The Stylist Movie Review

Apr 14, 2021 No Comments by

Sometimes it’s easier to share your secrets with a stranger. You’ll never see them again, so you don’t care about their opinions. They’re barely even a real person in your mind. But what does it feel like to always be the stranger on the receiving end of that kind of one-sided intimacy? That’s the question at the heart of the 2020 film The Stylist, written and directed by Jill Gevargizian and starring Najarra Townsend and Brea Grant.

Townsend plays Claire, a beautiful but insecure and socially awkward hairdresser with a dark secret of her own: she’s a serial killer. She has her killing technique down to a science and maintains a basement full of trophies taken from her victims, real human-scalp wigs that she can wear to assume a variety of different personas. Don’t worry – that wasn’t really a spoiler; all of this gets established in the first couple scenes of the film. The story itself isn’t especially concerned with Claire’s murderous hobby but rather the strain it puts on her as she tries to broker a genuine friendship with a client, Olivia (Brea Grant).

Olivia is getting married and calls on Claire for a hair emergency. Being on-call to help with styling and exposed to the details of Olivia’s upcoming nuptials gives Claire a feeling of friendship and closeness (even if Olivia doesn’t see their relationship in quite the same way). In fact, being friends with Olivia shows Claire a potential path towards a new type of life, one with everything she’s ever wanted. But giving up murder is hard. And what happens when your new best friend doesn’t feel the same way about you?

The Stylist is an expansion of a 2016 short film of the same name, a 15-minute vignette that basically acts as the feature’s opening scene. In such a short film, there was understandably no room for backstory or unnecessary exposition, and the shock of a hair appointment culminating in murder works well enough to cap off the tale. The feature version, while greatly expanded to a 105-minute runtime, still does not dig too deeply into Claire’s history or motivations. We catch glimpses of her story, hints of a broken home life and tragic history mingled with obvious self-loathing and mental anguish, but we don’t get answers to any of our questions about what makes her tick. Claire remains a cipher, which is an odd choice for what feels like a character study; the film’s quiet pace and slow, lingering style would make it a perfect vehicle for deep characterization.

But what we lack in backstory, we make up for in development. Claire’s struggle toward normalcy and her ache for Olivia’s seemingly perfect life are heartbreakingly perfect. Even as we see her brutalize someone with scissors or pull on a victim’s scalp, we’re kind of rooting for her. Townsend does a spectacular job with delivering range, pivoting seamlessly from quiet and awkward to outright feral in the blink of an eye.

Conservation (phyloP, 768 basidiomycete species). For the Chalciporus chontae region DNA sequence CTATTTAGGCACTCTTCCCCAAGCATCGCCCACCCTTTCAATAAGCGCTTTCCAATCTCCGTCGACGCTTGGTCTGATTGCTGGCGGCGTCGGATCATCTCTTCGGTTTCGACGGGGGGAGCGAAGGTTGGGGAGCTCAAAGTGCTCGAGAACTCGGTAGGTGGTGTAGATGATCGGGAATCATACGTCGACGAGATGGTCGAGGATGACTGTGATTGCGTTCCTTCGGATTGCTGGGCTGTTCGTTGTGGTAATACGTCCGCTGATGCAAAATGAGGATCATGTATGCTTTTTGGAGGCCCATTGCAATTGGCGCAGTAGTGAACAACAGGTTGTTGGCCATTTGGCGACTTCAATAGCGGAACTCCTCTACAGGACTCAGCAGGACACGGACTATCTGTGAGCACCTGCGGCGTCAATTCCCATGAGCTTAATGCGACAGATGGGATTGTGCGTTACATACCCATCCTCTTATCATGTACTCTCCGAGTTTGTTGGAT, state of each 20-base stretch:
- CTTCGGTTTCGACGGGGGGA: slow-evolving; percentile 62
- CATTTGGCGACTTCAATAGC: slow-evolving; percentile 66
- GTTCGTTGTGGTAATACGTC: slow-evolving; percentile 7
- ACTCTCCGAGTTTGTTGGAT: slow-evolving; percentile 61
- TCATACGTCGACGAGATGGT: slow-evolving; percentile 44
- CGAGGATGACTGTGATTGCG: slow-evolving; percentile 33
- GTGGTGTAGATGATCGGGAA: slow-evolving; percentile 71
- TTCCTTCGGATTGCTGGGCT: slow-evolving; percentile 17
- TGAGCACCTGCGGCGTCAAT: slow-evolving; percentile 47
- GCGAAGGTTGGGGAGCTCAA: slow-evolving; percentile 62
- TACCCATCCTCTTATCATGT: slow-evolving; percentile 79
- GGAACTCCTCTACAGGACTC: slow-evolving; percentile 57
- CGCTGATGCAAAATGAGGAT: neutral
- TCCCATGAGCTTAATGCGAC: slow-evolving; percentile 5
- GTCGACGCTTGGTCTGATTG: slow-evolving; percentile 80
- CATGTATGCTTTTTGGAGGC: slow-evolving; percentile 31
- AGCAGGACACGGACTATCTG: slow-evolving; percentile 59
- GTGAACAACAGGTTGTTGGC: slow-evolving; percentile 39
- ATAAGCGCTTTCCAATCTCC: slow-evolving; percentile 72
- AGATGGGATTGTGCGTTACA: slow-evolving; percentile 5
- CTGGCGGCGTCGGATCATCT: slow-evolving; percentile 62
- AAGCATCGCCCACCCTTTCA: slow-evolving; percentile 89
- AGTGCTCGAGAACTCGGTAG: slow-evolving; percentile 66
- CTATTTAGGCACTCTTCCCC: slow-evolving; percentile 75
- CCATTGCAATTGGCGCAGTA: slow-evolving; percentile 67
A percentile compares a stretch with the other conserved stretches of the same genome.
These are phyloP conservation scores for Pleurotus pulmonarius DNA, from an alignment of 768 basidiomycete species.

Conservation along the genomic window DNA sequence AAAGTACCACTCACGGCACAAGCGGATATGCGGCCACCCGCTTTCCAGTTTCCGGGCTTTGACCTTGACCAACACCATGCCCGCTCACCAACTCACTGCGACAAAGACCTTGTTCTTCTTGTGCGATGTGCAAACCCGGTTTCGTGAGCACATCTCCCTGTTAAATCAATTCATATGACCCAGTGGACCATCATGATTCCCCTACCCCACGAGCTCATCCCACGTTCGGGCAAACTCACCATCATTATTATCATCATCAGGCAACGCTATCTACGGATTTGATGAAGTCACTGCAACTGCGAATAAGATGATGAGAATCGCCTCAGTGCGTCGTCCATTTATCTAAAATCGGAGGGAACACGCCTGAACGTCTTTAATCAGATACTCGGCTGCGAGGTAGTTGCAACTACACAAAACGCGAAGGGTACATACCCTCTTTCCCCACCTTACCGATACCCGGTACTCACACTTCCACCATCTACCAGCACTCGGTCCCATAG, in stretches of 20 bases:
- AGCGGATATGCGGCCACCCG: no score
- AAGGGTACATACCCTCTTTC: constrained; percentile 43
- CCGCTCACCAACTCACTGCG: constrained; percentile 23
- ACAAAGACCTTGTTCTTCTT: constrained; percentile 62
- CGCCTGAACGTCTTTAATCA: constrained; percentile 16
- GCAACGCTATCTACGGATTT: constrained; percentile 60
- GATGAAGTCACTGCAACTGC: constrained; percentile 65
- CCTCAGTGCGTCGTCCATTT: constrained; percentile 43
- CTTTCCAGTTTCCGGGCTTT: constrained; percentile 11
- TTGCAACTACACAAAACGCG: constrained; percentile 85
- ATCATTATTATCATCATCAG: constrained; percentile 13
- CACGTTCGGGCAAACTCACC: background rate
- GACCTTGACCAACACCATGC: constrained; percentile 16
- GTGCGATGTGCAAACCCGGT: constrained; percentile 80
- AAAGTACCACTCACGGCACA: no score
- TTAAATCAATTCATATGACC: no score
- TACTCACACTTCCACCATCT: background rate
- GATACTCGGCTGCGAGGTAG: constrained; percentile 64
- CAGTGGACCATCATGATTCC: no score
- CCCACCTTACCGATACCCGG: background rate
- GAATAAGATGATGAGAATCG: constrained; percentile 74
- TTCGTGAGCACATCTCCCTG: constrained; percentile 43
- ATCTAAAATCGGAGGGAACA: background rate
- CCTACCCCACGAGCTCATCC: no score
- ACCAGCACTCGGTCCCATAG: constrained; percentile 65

Brea Grant does a great job with her character as well. Olivia is the everyman character, the person too nice to maintain her own boundaries, unthinkingly selfish at times and unwisely generous at others. Her performance is a solid rock to anchor the rest of the film.

That said, the runtime does feel excessive for the simple plot. It could easily have been pruned down into something tighter, and its finale would have had more punch if the tension could have stayed high throughout.

Like many women-oriented horror movies, The Stylist delves deeply into the nature of female friendship and the tense line between admiration and jealousy. If those themes resonated with you in Jennifer’s Body, or if you’re a fan of the indie flick Always Shine, you’ll enjoy this one. And when you’re done, do yourself a favor and watch Brea Grant’s film 12 Hour Shift. I watched the two as a double feature, and though they’re tonally quite different, it’s a lot of fun seeing Grant move behind the camera to take the reins. I look forward to more from everyone in The Stylist‘s cast and crew, and I hope they continue collaborating on more twisted little tales.

You can currently watch The Stylist on Arrow’s recently launched streaming service.

Movie Reviews, Movies & TV

About the author

Tiana Bodine grew up in a motor home, traveling the country with her blue-collar family and living in the kind of backwoods, creepy towns where horror movies tend to be set. Maybe it wore off on her, because she's been obsessed with scary stories ever since. As an adult, she's a full-time freelancer, fly-by-night speculative fiction writer, and game writer for Black Chicken Studios. When not writing, she spends entirely too much time playing video games, and runs a small-scale rat rescue from her apartment. You can read more of her writing and hear about her exploits at her blog.
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